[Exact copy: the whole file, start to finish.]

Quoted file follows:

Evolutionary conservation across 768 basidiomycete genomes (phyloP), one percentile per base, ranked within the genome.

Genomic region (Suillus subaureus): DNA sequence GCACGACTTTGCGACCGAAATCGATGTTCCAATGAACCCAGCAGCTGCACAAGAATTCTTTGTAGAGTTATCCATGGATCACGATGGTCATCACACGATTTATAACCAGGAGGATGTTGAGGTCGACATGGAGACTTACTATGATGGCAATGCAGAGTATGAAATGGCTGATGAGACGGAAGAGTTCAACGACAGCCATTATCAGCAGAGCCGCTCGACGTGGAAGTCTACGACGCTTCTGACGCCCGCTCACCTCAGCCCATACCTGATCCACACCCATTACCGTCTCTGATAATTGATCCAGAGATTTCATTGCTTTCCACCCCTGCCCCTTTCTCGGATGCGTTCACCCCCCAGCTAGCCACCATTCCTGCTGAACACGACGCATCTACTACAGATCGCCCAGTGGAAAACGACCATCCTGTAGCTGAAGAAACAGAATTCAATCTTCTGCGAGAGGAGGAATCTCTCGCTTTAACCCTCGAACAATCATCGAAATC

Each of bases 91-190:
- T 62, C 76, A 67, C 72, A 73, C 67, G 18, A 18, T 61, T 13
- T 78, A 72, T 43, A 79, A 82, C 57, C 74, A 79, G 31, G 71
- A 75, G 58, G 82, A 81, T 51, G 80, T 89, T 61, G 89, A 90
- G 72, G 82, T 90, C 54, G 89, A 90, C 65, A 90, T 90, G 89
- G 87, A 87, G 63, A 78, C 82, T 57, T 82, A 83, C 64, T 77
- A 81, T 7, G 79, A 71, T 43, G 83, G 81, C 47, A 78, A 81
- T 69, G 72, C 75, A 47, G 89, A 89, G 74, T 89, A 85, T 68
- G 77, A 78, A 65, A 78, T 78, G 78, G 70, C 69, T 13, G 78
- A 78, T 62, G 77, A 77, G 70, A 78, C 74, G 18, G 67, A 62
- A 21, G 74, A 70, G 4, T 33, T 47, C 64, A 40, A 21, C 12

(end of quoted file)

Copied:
Evolutionary conservation across 768 basidiomycete genomes (phyloP), one percentile per base, ranked within the genome.

Genomic region (Suillus subaureus): DNA sequence GCACGACTTTGCGACCGAAATCGATGTTCCAATGAACCCAGCAGCTGCACAAGAATTCTTTGTAGAGTTATCCATGGATCACGATGGTCATCACACGATTTATAACCAGGAGGATGTTGAGGTCGACATGGAGACTTACTATGATGGCAATGCAGAGTATGAAATGGCTGATGAGACGGAAGAGTTCAACGACAGCCATTATCAGCAGAGCCGCTCGACGTGGAAGTCTACGACGCTTCTGACGCCCGCTCACCTCAGCCCATACCTGATCCACACCCATTACCGTCTCTGATAATTGATCCAGAGATTTCATTGCTTTCCACCCCTGCCCCTTTCTCGGATGCGTTCACCCCCCAGCTAGCCACCATTCCTGCTGAACACGACGCATCTACTACAGATCGCCCAGTGGAAAACGACCATCCTGTAGCTGAAGAAACAGAATTCAATCTTCTGCGAGAGGAGGAATCTCTCGCTTTAACCCTCGAACAATCATCGAAATC

Each of bases 91-190:
- T 62, C 76, A 67, C 72, A 73, C 67, G 18, A 18, T 61, T 13
- T 78, A 72, T 43, A 79, A 82, C 57, C 74, A 79, G 31, G 71
- A 75, G 58, G 82, A 81, T 51, G 80, T 89, T 61, G 89, A 90
- G 72, G 82, T 90, C 54, G 89, A 90, C 65, A 90, T 90, G 89
- G 87, A 87, G 63, A 78, C 82, T 57, T 82, A 83, C 64, T 77
- A 81, T 7, G 79, A 71, T 43, G 83, G 81, C 47, A 78, A 81
- T 69, G 72, C 75, A 47, G 89, A 89, G 74, T 89, A 85, T 68
- G 77, A 78, A 65, A 78, T 78, G 78, G 70, C 69, T 13, G 78
- A 78, T 62, G 77, A 77, G 70, A 78, C 74, G 18, G 67, A 62
- A 21, G 74, A 70, G 4, T 33, T 47, C 64, A 40, A 21, C 12